Even if single MCF-10A cells did not durotax in isolation, they exhibited faster randomly oriented velocity on stiffer gels (Fig. 2D) (13). In a close-packed system, this feature could explain collective durotaxis because volume exclusion would force cells to move persistently away from the cluster at a higher speed on the stiffer edge. To test the contribution of this mechanism, we perturbed cell-cell junctions independently of close packing by knocking down α-catenin using small interfering RNA (siRNA). Like control cells, isolated cells depleted of α-catenin migrated faster on stiffer regions but did not durotax (fig. S5, A to D, and movie S3). Unlike control clusters, however, close-packed clusters depleted of α-catenin expanded nearly symmetrically (Fig. 2, F to I; fig. S5, E to M; and movie S4), thereby indicating that cell-cell adhesions are required for collective cell durotaxis. These findings rule out mechanisms solely based on local stiffness sensing and point to a long-range mechanism involving cell-cell adhesion.

We next studied whether this long-range mechanism involves transmission of physical forces across the cluster. To this end, we implemented a generalized traction force microscopy algorithm to map forces exerted by cells on substrates with arbitrary stiffness profiles (supplementary text 1). Clusters migrating on uniform gels (Fig. 3, A and C, and movie S5) and on gradient gels (Fig. 3, B and D, and movie S6) exhibited similar traction force maps. The highest tractions were localized at the edges and pointed toward the midline of the cluster, whereas relatively lower tractions in the bulk showed no particular orientation. To average out fluctuations and retain systematic traction patterns, we computed x-t kymographs of traction component Tx (Fig. 3, I to J). Kymographs on uniform and gradient gels revealed two traction layers of similar magnitude and opposite sign at both edges of the clusters and negligible average tractions in the bulk. Interestingly, soft edges had cell-substrate forces similar to those of stiff edges but smaller and denser cell-matrix adhesions, consistent with previous findings that force levels are not necessarily linked to a specific adhesion size (fig. S6, A and B) (23). Unlike traction forces, substrate displacements on gradient gels were nearly one order of magnitude higher on the soft edge than on the stiff one (Fig. 3, E, F, K, and L, and movies S5 and S6).

Fig. 3 Traction force microscopy on gradient gels shows long-range intercellular force transmission within the clusters.

(A and B) Phase-contrast images of clusters migrating on a uniform gel (A) and on a gradient gel (B). (C and D) Maps of the traction component Tx. (E and F) Maps of the substrate displacement component ux. (G and H) Maps of the intercellular tension component σxx for the clusters depicted in (A) and (B). (I and J) Kymographs of the traction component Tx for a uniform gel (I) and for a gradient gel (J). (K and L) Kymographs of the substrate displacement component ux. (M and N) Kymographs of intercellular tension component σxx. See fig. S14 for all other components of tractions, intercellular stress tensor, and substrate displacements.

To compute force transmission within the monolayer, we used monolayer stress microscopy and focused on the normal component of the stress tensor in the direction of expansion σxx (24, 25), which we hereafter refer to as intercellular tension (Fig. 3, G and H, and movies S5 and S6). Kymographs showed that intercellular tension increased up to a plateau within the first few cells at the monolayer edges and remained roughly constant in the monolayer bulk thereafter (Fig. 3, M and N).

Our force measurements establish that the monolayer expands by generating contractile traction forces of equal magnitude at both edges and that these forces are transmitted across the cluster. To explore how this physical scenario might lead to collective durotaxis, we developed a model that integrates clutchlike cell-ECM dynamics at focal adhesions (23, 2628), long-range force transmission through cell-cell junctions, and actin polymerization at monolayer edges (Fig. 4, A and B, and supplementary text 2). For a monolayer attached to a substrate of uniform stiffness, the model predicts symmetric expansion; actin polymerization exceeds acto-myosin contraction to the same extent on both edges. By contrast, on stiffness gradients, the substrate deforms and opposes polymerization more on the soft edge, tilting monolayer expansion toward the stiff one (Fig. 4B).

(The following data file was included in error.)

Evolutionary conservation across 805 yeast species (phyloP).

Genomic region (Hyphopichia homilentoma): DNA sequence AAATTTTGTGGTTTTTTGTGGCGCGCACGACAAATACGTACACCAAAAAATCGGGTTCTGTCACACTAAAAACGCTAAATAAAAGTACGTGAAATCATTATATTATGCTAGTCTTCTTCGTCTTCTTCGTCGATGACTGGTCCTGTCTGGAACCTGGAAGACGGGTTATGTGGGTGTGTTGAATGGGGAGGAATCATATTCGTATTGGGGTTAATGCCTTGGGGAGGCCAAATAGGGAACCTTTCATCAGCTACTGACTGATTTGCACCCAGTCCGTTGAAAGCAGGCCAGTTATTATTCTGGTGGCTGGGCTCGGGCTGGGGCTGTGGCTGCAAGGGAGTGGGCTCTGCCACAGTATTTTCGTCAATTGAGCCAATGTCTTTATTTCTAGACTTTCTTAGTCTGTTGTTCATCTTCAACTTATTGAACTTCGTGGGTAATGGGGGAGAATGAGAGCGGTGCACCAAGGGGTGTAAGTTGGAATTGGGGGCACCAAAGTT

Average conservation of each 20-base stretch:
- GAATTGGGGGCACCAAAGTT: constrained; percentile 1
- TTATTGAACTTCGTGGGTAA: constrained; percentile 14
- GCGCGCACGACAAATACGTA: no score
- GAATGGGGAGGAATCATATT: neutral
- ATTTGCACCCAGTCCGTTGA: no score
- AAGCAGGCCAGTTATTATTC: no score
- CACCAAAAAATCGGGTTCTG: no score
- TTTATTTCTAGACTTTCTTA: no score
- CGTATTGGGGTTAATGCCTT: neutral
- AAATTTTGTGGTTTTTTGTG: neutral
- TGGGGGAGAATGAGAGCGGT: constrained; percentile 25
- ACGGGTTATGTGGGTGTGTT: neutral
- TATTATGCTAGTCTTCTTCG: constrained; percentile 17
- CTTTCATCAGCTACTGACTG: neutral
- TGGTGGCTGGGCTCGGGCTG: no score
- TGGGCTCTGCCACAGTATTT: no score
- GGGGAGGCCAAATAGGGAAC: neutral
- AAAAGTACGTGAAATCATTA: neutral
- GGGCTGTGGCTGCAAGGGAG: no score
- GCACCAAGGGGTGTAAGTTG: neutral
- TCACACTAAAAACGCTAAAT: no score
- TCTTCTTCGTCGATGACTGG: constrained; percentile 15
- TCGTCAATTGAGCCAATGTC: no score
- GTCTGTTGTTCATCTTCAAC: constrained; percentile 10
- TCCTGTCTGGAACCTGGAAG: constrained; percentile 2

Fig. 4 A generalized clutch model predicts collective durotaxis.

(A) The expanding cell monolayer is modeled as a one-dimensional contractile continuum that exerts forces on its underlying deformable substrate through discrete focal adhesions and viscous friction. (B) (Top) Each focal adhesion is modeled as a clutch. Actomyosin-driven contraction of the monolayer causes substrate deformation and actin retrograde flow according to the binding/unbinding dynamics of focal adhesion proteins under force. Substrate deformation is represented as a deformed discrete spring for simplicity, but the model is continuum (see supplementary text 2). (Bottom) To maintain force balance across the monolayer after each myosin-driven contraction step, the substrate is pulled by a larger amount on the soft side (d1) than on the stiff side (d2), thereby tilting overall expansion toward the stiff side (dCM = d1 d2). (C) Model predictions. Durotaxis (quantified by the cluster center of mass translation after 10 hours) represented as a function of the initial stiffness of the center of the cluster (i.e., stiffness offset). Error bars are SD of n = 5 simulations. (D) Experimental data. Durotaxis [quantified as in (C)] represented as a function of the initial stiffness of the center of the cluster. For steep (red, 57 kPa/mm) and shallow (blue, 14 kPa/mm) gradients, horizontal bars indicate the mean values of the soft and the stiff edge at t = 0 hours. For uniform stiffness gels (orange), horizontal bars represent the stiffness SD of the gels in the group. Error bars are SD of n = 3 to 9 clusters. (E and F) Example of a control cluster (E) and a blebbistatin-treated cluster (F) expanding on a gradient gel. (G and H) Angle distribution of cell trajectories for control experiments (G) and blebbistatin (H). (I and J) An expanding cluster on a gradient gel before (I) and after (J) being severed by two laser cuts parallel to the midline applied at t ~ 260 min (white arrows). (K and L) Angular distributions of cell trajectories before (K) (140 to 230 min) and after (L) (400 to 490 min) laser ablation. See also fig. S12 and movie S10.